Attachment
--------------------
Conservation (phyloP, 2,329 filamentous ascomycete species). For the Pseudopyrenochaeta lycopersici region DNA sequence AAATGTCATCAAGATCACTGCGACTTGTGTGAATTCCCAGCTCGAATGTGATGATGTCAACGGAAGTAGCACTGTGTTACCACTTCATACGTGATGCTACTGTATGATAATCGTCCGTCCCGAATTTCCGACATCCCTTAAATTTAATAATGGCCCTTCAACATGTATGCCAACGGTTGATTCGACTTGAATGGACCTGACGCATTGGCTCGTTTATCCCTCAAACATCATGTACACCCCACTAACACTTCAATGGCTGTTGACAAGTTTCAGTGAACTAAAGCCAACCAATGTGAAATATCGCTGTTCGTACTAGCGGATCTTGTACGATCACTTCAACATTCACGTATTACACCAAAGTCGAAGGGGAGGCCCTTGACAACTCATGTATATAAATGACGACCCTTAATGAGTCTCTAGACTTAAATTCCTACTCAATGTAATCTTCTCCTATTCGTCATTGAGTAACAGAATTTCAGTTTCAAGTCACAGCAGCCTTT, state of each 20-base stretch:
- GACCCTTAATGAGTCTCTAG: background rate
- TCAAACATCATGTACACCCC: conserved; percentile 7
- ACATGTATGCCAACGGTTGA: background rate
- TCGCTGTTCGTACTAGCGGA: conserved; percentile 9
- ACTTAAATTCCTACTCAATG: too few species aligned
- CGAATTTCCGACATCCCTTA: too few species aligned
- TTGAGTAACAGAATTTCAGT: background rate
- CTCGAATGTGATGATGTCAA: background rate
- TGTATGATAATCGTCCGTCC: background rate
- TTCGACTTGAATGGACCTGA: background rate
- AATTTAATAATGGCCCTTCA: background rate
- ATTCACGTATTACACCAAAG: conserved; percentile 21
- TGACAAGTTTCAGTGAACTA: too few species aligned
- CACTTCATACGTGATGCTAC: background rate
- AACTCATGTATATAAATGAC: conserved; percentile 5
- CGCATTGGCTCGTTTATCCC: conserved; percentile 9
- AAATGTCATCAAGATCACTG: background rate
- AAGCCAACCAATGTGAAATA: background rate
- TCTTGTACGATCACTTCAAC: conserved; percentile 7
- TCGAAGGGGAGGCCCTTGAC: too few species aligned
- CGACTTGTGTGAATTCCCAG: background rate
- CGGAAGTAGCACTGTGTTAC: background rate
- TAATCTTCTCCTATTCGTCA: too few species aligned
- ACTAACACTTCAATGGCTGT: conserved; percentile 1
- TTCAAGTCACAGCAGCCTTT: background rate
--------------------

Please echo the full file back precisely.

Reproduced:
Conservation (phyloP, 2,329 filamentous ascomycete species). For the Pseudopyrenochaeta lycopersici region DNA sequence AAATGTCATCAAGATCACTGCGACTTGTGTGAATTCCCAGCTCGAATGTGATGATGTCAACGGAAGTAGCACTGTGTTACCACTTCATACGTGATGCTACTGTATGATAATCGTCCGTCCCGAATTTCCGACATCCCTTAAATTTAATAATGGCCCTTCAACATGTATGCCAACGGTTGATTCGACTTGAATGGACCTGACGCATTGGCTCGTTTATCCCTCAAACATCATGTACACCCCACTAACACTTCAATGGCTGTTGACAAGTTTCAGTGAACTAAAGCCAACCAATGTGAAATATCGCTGTTCGTACTAGCGGATCTTGTACGATCACTTCAACATTCACGTATTACACCAAAGTCGAAGGGGAGGCCCTTGACAACTCATGTATATAAATGACGACCCTTAATGAGTCTCTAGACTTAAATTCCTACTCAATGTAATCTTCTCCTATTCGTCATTGAGTAACAGAATTTCAGTTTCAAGTCACAGCAGCCTTT, state of each 20-base stretch:
- GACCCTTAATGAGTCTCTAG: background rate
- TCAAACATCATGTACACCCC: conserved; percentile 7
- ACATGTATGCCAACGGTTGA: background rate
- TCGCTGTTCGTACTAGCGGA: conserved; percentile 9
- ACTTAAATTCCTACTCAATG: too few species aligned
- CGAATTTCCGACATCCCTTA: too few species aligned
- TTGAGTAACAGAATTTCAGT: background rate
- CTCGAATGTGATGATGTCAA: background rate
- TGTATGATAATCGTCCGTCC: background rate
- TTCGACTTGAATGGACCTGA: background rate
- AATTTAATAATGGCCCTTCA: background rate
- ATTCACGTATTACACCAAAG: conserved; percentile 21
- TGACAAGTTTCAGTGAACTA: too few species aligned
- CACTTCATACGTGATGCTAC: background rate
- AACTCATGTATATAAATGAC: conserved; percentile 5
- CGCATTGGCTCGTTTATCCC: conserved; percentile 9
- AAATGTCATCAAGATCACTG: background rate
- AAGCCAACCAATGTGAAATA: background rate
- TCTTGTACGATCACTTCAAC: conserved; percentile 7
- TCGAAGGGGAGGCCCTTGAC: too few species aligned
- CGACTTGTGTGAATTCCCAG: background rate
- CGGAAGTAGCACTGTGTTAC: background rate
- TAATCTTCTCCTATTCGTCA: too few species aligned
- ACTAACACTTCAATGGCTGT: conserved; percentile 1
- TTCAAGTCACAGCAGCCTTT: background rate